4. Before examining the above contention we must dispose of the preliminary objection taken by the respondents to the maintainability of this appeal. It was contended on their behalf that this appeal had abated as the legal representatives of Vidya Wanti who died on December 27, 1967 had not been brought on record within the period of limitation. It is true that there was some confusion in the matter of bringing on record the legal representatives of the original respondent. An application to bring on record the legal representatives was filed in this Court on February 6, 1968 well within the time prescribed, but then under the relevant rule that had to be filed in the High Court. An application in the High Court was made on March 12, 1968 and the required certificate was issued on September 20, 1968. Thereafter a second application to bring on record the legal representatives of the deceased respondent was made in this Court on November 12, 1968. The application made on February 6, 1968 was not pressed and accordingly it was dismissed. The learned Chamber Judge allowed the application made on November 12, 1968 “subject to just exceptions”. On the facts set out above, it is true that the application for bringing on record the legal representatives of the original respondent was made beyond the time prescribed but in the circumstances of this case and particularly in view of the changes effected in the rules of this Court which appear to have mis-led the appellant we are of opinion that this is a fit case where we should condone the delay in making the application. We order accordingly.
5. Now coming to the merits of the case, the contention taken on behalf of the appellant and noticed earlier, had not been taken either in the trial court or in the first appellate court. It was taken for the first time in the second appeal. The High Court summarily dismissed that appeal. Evidently it was not willing to entertain the new plea taken. We are unable to agree with Mr Mehta learned Counsel for the appellant that the plea in question raises a pure question of law on the basis of the admitted facts. There is no material before us from which we can conclude that Subhrai Bai had been given any share in the non-agricultural properties owned by her husband. Admittedly she was entitled to a share in the same. It is possible that the suit properties were given to her in lieu of her share in the non-agricultural properties. Further we do not know whether the customary law prevailing at the place where the parties were residing applied to the family and whether under it Subhrai Bai was entitled to a share in the agricultural properties left behind by her husband. Under these circumstances it is not proper to entertain the new plea.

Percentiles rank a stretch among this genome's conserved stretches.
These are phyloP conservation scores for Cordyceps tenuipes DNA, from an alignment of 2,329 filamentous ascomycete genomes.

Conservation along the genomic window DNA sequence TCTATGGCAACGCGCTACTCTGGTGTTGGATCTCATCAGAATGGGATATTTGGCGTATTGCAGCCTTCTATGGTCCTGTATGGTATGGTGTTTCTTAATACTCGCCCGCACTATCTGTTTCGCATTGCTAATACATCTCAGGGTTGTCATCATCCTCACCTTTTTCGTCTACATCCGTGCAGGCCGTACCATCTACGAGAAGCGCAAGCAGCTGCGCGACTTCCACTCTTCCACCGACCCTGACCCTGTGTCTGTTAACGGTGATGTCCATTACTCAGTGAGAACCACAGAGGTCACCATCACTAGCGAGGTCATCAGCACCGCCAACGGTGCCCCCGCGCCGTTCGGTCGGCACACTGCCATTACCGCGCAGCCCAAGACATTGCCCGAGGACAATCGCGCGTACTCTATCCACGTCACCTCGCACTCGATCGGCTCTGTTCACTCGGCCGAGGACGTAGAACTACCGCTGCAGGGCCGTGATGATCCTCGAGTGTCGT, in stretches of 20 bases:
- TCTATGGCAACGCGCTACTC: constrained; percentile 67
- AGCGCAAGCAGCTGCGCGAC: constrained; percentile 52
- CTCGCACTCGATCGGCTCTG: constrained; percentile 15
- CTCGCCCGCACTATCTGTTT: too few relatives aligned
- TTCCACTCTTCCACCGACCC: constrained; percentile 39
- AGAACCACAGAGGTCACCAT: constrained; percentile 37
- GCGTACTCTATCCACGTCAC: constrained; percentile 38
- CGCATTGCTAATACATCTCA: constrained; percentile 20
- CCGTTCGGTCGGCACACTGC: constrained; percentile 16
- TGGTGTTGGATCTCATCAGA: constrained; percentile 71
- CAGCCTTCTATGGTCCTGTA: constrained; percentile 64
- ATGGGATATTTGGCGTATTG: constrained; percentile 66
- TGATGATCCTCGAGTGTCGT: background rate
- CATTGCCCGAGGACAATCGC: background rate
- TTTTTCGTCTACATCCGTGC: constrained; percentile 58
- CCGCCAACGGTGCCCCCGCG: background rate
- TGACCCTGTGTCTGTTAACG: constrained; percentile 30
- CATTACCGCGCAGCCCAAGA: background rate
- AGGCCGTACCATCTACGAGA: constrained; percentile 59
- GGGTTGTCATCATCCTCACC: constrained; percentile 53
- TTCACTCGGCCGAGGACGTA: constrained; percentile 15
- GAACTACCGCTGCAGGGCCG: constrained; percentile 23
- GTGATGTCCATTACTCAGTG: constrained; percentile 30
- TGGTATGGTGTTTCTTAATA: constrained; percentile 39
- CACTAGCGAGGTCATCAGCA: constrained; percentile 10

6. If Subhrai Bai was entitled to a share in her husband's properties then the suit properties must be held to have been allotted to her in accordance with law. As the law then stood she had only a life interest in the properties taken by her. Therefore the recital in the deed in question that she would have only a life interest in the properties allotted to her share is merely recording the true legal position. Hence it is not possible to conclude that the properties in question were given to her subject to the condition of her enjoying it for a life time. Therefore the trial court as well as the first appellate court were right in holding that the facts of the case do not fall within Section 14(2) of the Hindu Succession Act, 1956. Consequently Subhrai Bai must be held to have had an absolute right in the suit properties, in view of Section 14(1) of the Hindu Succession Act.
7. In the result this appeal fails and the same is dismissed but in the circumstances of the case we direct the parties to bear their own costs in this appeal.